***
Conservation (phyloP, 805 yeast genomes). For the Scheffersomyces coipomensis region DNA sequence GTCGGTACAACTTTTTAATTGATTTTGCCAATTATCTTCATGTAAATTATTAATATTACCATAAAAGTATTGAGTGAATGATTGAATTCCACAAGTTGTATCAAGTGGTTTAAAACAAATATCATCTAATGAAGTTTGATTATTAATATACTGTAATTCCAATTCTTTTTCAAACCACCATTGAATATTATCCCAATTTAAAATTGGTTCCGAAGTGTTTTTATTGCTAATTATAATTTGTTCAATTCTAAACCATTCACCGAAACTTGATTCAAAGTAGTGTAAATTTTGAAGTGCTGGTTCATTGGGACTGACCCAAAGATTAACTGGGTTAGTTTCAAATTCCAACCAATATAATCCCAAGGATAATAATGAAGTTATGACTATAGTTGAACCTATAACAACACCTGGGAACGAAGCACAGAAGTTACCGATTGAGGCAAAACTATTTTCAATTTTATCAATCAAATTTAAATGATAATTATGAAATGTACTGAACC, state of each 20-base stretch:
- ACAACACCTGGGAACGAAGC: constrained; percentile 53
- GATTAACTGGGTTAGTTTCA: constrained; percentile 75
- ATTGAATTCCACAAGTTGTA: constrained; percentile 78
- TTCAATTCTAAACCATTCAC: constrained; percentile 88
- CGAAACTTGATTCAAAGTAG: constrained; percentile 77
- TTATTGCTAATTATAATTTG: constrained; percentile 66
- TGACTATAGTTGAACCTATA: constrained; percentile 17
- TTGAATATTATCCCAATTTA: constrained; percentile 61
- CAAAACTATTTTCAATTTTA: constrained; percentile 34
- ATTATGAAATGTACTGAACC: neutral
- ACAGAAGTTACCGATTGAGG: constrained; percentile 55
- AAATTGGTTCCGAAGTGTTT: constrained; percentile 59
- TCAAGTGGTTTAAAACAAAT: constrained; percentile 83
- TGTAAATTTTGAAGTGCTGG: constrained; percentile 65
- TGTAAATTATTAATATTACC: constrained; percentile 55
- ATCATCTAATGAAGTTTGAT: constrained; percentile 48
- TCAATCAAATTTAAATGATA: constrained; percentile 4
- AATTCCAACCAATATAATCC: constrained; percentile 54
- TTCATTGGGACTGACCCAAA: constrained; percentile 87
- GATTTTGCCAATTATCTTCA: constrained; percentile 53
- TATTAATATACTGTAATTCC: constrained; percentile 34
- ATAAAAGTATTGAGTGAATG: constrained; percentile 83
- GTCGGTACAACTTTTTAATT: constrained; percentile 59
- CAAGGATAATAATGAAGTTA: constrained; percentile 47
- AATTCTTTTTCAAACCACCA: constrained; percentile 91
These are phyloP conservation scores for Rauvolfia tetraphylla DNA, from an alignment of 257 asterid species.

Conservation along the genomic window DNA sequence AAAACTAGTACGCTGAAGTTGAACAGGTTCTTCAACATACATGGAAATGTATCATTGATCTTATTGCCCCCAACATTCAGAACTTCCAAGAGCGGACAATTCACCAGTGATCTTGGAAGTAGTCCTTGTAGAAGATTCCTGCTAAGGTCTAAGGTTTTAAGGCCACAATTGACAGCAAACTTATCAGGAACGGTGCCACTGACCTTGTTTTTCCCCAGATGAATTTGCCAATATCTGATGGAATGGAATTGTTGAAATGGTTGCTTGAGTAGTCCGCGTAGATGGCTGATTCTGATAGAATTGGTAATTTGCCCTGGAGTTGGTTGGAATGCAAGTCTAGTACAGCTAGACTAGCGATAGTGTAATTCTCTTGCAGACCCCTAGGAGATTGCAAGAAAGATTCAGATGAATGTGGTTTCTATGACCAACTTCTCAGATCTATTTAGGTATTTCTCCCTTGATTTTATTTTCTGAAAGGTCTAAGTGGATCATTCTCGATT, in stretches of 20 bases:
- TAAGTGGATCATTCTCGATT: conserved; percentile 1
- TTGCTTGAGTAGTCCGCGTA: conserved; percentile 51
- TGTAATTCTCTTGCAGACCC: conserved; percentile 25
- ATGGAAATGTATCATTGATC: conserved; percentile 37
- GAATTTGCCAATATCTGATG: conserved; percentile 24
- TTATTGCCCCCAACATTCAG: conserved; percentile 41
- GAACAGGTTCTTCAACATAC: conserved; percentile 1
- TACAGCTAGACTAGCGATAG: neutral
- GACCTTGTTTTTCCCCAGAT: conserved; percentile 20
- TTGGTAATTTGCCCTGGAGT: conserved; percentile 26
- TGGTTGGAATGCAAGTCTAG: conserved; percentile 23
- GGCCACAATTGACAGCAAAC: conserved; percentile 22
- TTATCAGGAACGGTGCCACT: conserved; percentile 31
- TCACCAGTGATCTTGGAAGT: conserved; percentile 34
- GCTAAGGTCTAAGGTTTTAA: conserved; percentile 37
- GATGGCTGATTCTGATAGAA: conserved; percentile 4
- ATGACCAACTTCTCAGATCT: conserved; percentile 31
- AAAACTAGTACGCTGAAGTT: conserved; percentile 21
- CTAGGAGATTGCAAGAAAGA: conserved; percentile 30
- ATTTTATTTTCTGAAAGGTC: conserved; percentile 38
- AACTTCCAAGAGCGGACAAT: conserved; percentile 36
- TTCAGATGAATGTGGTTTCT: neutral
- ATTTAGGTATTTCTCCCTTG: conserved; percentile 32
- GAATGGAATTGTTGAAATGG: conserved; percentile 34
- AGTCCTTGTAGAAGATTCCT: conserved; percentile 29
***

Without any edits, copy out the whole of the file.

Conservation (phyloP, 805 yeast genomes). For the Scheffersomyces coipomensis region DNA sequence GTCGGTACAACTTTTTAATTGATTTTGCCAATTATCTTCATGTAAATTATTAATATTACCATAAAAGTATTGAGTGAATGATTGAATTCCACAAGTTGTATCAAGTGGTTTAAAACAAATATCATCTAATGAAGTTTGATTATTAATATACTGTAATTCCAATTCTTTTTCAAACCACCATTGAATATTATCCCAATTTAAAATTGGTTCCGAAGTGTTTTTATTGCTAATTATAATTTGTTCAATTCTAAACCATTCACCGAAACTTGATTCAAAGTAGTGTAAATTTTGAAGTGCTGGTTCATTGGGACTGACCCAAAGATTAACTGGGTTAGTTTCAAATTCCAACCAATATAATCCCAAGGATAATAATGAAGTTATGACTATAGTTGAACCTATAACAACACCTGGGAACGAAGCACAGAAGTTACCGATTGAGGCAAAACTATTTTCAATTTTATCAATCAAATTTAAATGATAATTATGAAATGTACTGAACC, state of each 20-base stretch:
- ACAACACCTGGGAACGAAGC: constrained; percentile 53
- GATTAACTGGGTTAGTTTCA: constrained; percentile 75
- ATTGAATTCCACAAGTTGTA: constrained; percentile 78
- TTCAATTCTAAACCATTCAC: constrained; percentile 88
- CGAAACTTGATTCAAAGTAG: constrained; percentile 77
- TTATTGCTAATTATAATTTG: constrained; percentile 66
- TGACTATAGTTGAACCTATA: constrained; percentile 17
- TTGAATATTATCCCAATTTA: constrained; percentile 61
- CAAAACTATTTTCAATTTTA: constrained; percentile 34
- ATTATGAAATGTACTGAACC: neutral
- ACAGAAGTTACCGATTGAGG: constrained; percentile 55
- AAATTGGTTCCGAAGTGTTT: constrained; percentile 59
- TCAAGTGGTTTAAAACAAAT: constrained; percentile 83
- TGTAAATTTTGAAGTGCTGG: constrained; percentile 65
- TGTAAATTATTAATATTACC: constrained; percentile 55
- ATCATCTAATGAAGTTTGAT: constrained; percentile 48
- TCAATCAAATTTAAATGATA: constrained; percentile 4
- AATTCCAACCAATATAATCC: constrained; percentile 54
- TTCATTGGGACTGACCCAAA: constrained; percentile 87
- GATTTTGCCAATTATCTTCA: constrained; percentile 53
- TATTAATATACTGTAATTCC: constrained; percentile 34
- ATAAAAGTATTGAGTGAATG: constrained; percentile 83
- GTCGGTACAACTTTTTAATT: constrained; percentile 59
- CAAGGATAATAATGAAGTTA: constrained; percentile 47
- AATTCTTTTTCAAACCACCA: constrained; percentile 91
These are phyloP conservation scores for Rauvolfia tetraphylla DNA, from an alignment of 257 asterid species.

Conservation along the genomic window DNA sequence AAAACTAGTACGCTGAAGTTGAACAGGTTCTTCAACATACATGGAAATGTATCATTGATCTTATTGCCCCCAACATTCAGAACTTCCAAGAGCGGACAATTCACCAGTGATCTTGGAAGTAGTCCTTGTAGAAGATTCCTGCTAAGGTCTAAGGTTTTAAGGCCACAATTGACAGCAAACTTATCAGGAACGGTGCCACTGACCTTGTTTTTCCCCAGATGAATTTGCCAATATCTGATGGAATGGAATTGTTGAAATGGTTGCTTGAGTAGTCCGCGTAGATGGCTGATTCTGATAGAATTGGTAATTTGCCCTGGAGTTGGTTGGAATGCAAGTCTAGTACAGCTAGACTAGCGATAGTGTAATTCTCTTGCAGACCCCTAGGAGATTGCAAGAAAGATTCAGATGAATGTGGTTTCTATGACCAACTTCTCAGATCTATTTAGGTATTTCTCCCTTGATTTTATTTTCTGAAAGGTCTAAGTGGATCATTCTCGATT, in stretches of 20 bases:
- TAAGTGGATCATTCTCGATT: conserved; percentile 1
- TTGCTTGAGTAGTCCGCGTA: conserved; percentile 51
- TGTAATTCTCTTGCAGACCC: conserved; percentile 25
- ATGGAAATGTATCATTGATC: conserved; percentile 37
- GAATTTGCCAATATCTGATG: conserved; percentile 24
- TTATTGCCCCCAACATTCAG: conserved; percentile 41
- GAACAGGTTCTTCAACATAC: conserved; percentile 1
- TACAGCTAGACTAGCGATAG: neutral
- GACCTTGTTTTTCCCCAGAT: conserved; percentile 20
- TTGGTAATTTGCCCTGGAGT: conserved; percentile 26
- TGGTTGGAATGCAAGTCTAG: conserved; percentile 23
- GGCCACAATTGACAGCAAAC: conserved; percentile 22
- TTATCAGGAACGGTGCCACT: conserved; percentile 31
- TCACCAGTGATCTTGGAAGT: conserved; percentile 34
- GCTAAGGTCTAAGGTTTTAA: conserved; percentile 37
- GATGGCTGATTCTGATAGAA: conserved; percentile 4
- ATGACCAACTTCTCAGATCT: conserved; percentile 31
- AAAACTAGTACGCTGAAGTT: conserved; percentile 21
- CTAGGAGATTGCAAGAAAGA: conserved; percentile 30
- ATTTTATTTTCTGAAAGGTC: conserved; percentile 38
- AACTTCCAAGAGCGGACAAT: conserved; percentile 36
- TTCAGATGAATGTGGTTTCT: neutral
- ATTTAGGTATTTCTCCCTTG: conserved; percentile 32
- GAATGGAATTGTTGAAATGG: conserved; percentile 34
- AGTCCTTGTAGAAGATTCCT: conserved; percentile 29